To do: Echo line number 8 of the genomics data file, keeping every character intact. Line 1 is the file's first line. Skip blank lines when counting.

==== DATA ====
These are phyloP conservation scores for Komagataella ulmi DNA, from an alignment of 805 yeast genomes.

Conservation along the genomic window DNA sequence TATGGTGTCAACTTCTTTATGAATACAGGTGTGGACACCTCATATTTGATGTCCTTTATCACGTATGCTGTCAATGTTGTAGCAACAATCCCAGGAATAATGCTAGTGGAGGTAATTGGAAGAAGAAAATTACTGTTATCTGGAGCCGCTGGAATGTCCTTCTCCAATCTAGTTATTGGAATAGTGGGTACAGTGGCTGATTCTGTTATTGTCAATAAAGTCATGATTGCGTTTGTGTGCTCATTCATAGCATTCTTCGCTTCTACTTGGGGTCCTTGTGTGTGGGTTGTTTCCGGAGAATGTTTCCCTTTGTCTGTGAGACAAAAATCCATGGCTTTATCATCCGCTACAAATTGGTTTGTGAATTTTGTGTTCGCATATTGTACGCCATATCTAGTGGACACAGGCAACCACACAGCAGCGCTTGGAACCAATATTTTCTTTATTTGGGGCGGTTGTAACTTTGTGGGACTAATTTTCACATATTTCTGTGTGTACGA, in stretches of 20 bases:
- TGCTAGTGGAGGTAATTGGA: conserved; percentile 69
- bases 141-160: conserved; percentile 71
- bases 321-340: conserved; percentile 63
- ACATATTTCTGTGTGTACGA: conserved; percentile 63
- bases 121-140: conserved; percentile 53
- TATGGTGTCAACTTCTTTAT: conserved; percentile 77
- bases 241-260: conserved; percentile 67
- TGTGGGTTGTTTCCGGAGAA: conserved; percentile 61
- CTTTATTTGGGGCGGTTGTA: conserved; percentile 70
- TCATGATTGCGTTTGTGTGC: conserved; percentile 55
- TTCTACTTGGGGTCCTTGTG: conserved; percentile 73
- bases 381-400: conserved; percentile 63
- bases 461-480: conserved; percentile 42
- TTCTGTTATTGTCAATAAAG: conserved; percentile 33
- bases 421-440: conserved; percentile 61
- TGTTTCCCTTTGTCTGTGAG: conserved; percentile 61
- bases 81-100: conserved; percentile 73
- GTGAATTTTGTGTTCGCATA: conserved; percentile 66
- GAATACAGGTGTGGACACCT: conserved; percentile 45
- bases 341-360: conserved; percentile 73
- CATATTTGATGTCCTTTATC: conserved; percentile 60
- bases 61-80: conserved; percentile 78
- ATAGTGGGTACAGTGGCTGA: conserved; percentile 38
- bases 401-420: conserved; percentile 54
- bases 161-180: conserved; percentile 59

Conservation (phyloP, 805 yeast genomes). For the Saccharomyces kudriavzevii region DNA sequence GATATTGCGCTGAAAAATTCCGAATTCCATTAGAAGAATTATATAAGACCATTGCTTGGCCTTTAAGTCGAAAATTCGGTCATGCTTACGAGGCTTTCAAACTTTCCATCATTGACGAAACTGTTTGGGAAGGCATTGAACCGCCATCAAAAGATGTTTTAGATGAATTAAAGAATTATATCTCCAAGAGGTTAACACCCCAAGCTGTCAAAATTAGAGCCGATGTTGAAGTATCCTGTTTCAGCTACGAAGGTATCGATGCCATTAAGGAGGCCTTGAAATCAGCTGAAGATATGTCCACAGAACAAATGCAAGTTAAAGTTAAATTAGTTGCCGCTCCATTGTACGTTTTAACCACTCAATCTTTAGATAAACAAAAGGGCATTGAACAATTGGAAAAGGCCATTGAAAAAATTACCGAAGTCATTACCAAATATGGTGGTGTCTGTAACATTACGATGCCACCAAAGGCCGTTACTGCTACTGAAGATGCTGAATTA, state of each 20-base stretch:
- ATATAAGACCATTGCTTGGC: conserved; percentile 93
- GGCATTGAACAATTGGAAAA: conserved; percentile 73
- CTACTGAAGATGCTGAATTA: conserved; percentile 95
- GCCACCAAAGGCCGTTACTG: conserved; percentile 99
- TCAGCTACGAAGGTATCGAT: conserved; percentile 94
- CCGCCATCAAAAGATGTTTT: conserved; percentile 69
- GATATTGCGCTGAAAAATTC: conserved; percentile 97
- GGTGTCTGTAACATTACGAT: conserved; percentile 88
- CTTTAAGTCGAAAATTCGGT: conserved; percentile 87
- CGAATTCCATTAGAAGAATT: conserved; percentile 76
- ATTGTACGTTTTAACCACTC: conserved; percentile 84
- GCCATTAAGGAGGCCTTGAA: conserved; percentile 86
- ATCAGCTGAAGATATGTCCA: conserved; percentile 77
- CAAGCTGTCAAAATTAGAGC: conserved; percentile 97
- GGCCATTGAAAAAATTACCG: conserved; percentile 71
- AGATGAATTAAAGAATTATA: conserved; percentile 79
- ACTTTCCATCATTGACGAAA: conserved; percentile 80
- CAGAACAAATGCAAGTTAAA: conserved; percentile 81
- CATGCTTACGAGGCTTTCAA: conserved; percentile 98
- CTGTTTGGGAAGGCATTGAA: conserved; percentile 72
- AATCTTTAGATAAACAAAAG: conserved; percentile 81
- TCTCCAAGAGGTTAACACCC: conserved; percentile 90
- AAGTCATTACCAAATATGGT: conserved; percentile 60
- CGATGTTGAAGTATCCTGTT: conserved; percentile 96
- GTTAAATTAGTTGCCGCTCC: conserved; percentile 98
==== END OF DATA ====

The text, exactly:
- TATGGTGTCAACTTCTTTAT: conserved; percentile 77